I prayed and I prayed for his conversion. I prayed for his salvation. What I could have done, using techniques, as you well know, is I could have read him at that point through a five-minute presentation of the gospel, and said, “Would you pray this prayer right now after me, repeat these words sentence after sentence?” And then told him after we said an Amen, “You are now a Christian because you prayed these words.” I want to hasten to say that with integrity, I cannot do that, based on what you’ve heard here. Theologically, I cannot do that, and pastorally I cannot do that. But what I did do was plead with him to be reconciled to God even there and then that night.

Well, I then called him on several occasions, invited him to lunch, and went to lunch with him again. There at the table, I took a napkin and I drew an illustration and I talked about the Philippian jailer. I walked through the story and acts of the conversion of the Philippian jailer. I asked him if he had reached the place where he was from his heart, asking the question, “What must I do to be saved?” And he wasn’t sure, but he said, “What’s the point?” I showed him on a continuum in the diagram. I showed him where there are several places he could be in terms of his sense of his sin, and God, and God’s demands in the gospel. I urged him. I left him with some material to read. I prayed again for him, and I urged him that day to get alone with God, and that I would call him in several days and ask him where he was. I called him and I asked him several days later, “Have you committed your life to Christ? Do you believe the Spirit of God has come to you and has given you life? Do you sense that? Do you have any sense of that at all?”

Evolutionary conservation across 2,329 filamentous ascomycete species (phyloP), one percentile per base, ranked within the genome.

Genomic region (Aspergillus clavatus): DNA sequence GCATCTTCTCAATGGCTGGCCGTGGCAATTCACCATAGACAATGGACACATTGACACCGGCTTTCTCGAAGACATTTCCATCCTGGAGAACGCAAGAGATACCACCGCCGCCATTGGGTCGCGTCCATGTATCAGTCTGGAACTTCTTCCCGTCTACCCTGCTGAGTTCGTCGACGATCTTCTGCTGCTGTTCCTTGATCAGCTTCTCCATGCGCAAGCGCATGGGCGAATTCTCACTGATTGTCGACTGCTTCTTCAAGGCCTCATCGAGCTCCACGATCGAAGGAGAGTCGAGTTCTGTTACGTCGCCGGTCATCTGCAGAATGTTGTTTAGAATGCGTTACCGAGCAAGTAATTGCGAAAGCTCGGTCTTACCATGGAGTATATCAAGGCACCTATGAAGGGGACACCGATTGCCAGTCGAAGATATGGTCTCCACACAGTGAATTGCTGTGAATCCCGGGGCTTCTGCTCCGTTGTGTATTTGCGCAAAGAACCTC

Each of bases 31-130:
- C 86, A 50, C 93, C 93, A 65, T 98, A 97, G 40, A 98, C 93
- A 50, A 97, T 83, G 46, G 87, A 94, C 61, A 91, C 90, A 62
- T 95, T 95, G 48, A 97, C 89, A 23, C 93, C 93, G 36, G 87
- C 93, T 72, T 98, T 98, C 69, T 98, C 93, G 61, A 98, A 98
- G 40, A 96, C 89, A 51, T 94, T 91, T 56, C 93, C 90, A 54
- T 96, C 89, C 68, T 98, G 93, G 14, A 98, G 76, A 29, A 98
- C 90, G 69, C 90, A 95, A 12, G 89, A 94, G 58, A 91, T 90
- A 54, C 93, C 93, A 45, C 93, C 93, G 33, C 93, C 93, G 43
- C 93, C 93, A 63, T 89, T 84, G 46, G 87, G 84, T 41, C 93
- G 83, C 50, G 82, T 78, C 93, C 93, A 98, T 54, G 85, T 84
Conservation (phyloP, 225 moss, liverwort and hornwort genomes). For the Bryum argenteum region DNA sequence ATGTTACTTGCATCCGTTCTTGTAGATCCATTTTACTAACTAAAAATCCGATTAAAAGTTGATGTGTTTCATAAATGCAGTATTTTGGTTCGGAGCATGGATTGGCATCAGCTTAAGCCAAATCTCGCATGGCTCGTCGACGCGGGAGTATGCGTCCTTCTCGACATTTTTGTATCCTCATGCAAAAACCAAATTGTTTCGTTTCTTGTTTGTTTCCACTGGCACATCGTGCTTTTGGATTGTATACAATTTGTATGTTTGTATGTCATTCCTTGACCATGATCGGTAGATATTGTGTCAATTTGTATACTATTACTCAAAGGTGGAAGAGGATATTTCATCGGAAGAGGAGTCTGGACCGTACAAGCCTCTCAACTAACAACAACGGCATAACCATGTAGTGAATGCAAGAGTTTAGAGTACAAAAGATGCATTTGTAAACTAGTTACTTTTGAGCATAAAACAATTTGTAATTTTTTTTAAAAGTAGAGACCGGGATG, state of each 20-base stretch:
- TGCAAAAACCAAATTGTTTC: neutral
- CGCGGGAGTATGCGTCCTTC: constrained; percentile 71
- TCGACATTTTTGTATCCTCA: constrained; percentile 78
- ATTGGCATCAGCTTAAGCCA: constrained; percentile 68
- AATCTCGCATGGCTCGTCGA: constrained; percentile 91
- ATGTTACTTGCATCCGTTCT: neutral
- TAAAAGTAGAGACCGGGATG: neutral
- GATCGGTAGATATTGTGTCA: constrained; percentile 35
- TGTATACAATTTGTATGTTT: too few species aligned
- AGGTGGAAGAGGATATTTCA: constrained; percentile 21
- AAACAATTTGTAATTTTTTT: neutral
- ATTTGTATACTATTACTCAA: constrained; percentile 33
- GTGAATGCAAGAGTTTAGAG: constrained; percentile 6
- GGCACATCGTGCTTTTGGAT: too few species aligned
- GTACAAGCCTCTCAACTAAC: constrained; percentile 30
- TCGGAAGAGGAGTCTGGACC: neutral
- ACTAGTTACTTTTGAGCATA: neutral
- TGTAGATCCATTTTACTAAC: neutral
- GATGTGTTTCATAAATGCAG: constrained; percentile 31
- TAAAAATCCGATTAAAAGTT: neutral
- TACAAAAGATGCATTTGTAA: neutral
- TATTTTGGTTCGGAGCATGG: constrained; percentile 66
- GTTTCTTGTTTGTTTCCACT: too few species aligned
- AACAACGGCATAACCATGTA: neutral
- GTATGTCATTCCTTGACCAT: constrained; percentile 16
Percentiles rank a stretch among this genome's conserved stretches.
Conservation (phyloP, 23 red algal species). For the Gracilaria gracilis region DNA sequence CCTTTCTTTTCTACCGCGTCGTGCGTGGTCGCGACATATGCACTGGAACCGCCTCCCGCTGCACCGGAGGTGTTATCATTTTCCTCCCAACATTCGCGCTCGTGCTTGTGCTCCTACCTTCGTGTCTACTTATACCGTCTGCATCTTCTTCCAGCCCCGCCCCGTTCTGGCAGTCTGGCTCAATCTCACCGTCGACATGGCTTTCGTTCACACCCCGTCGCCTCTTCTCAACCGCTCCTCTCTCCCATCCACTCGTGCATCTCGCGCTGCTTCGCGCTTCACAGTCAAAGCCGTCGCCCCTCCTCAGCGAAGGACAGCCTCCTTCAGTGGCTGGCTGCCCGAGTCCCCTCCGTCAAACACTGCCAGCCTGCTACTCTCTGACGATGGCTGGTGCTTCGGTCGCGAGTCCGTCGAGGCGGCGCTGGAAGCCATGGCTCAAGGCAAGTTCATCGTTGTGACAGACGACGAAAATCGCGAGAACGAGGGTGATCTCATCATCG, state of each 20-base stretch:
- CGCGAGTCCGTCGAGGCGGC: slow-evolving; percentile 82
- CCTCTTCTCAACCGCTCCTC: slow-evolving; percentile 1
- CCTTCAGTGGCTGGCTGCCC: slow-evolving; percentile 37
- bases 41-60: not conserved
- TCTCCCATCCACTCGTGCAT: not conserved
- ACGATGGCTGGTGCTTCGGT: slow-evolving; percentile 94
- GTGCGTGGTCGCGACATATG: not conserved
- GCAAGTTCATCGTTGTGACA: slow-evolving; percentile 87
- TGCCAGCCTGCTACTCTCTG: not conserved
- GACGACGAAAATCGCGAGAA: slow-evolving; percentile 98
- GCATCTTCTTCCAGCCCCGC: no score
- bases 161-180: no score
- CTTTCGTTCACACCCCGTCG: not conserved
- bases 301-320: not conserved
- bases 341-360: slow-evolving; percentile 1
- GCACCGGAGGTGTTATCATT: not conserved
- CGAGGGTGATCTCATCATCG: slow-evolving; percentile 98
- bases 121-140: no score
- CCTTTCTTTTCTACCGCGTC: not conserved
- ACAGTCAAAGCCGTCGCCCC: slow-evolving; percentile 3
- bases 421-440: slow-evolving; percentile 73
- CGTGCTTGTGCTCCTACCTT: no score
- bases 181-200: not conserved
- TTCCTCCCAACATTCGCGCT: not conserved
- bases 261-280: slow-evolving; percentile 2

His response was this, and this is the point that I’m trying to make. He said, “Well, I’m not sure. I think I have, but I’m not sure. I tried to pray.” What I was tempted to do, and what I would’ve done years ago, would’ve been to say, “Well, if you prayed the prayer, just remember fact comes before faith, and feelings come at the end, and it really doesn’t matter how you feel at all. Don’t worry about that. If you prayed the words that I told you to pray, you’re a Christian.” But again, you see, I couldn’t do that with integrity. I had to say to him, “I want to urge you to continue to seek God. When God meets you, however he meets you in your own individual personality and experience, you will know it. There will be an impression of the Spirit upon you in which you know that you’re a child of God.”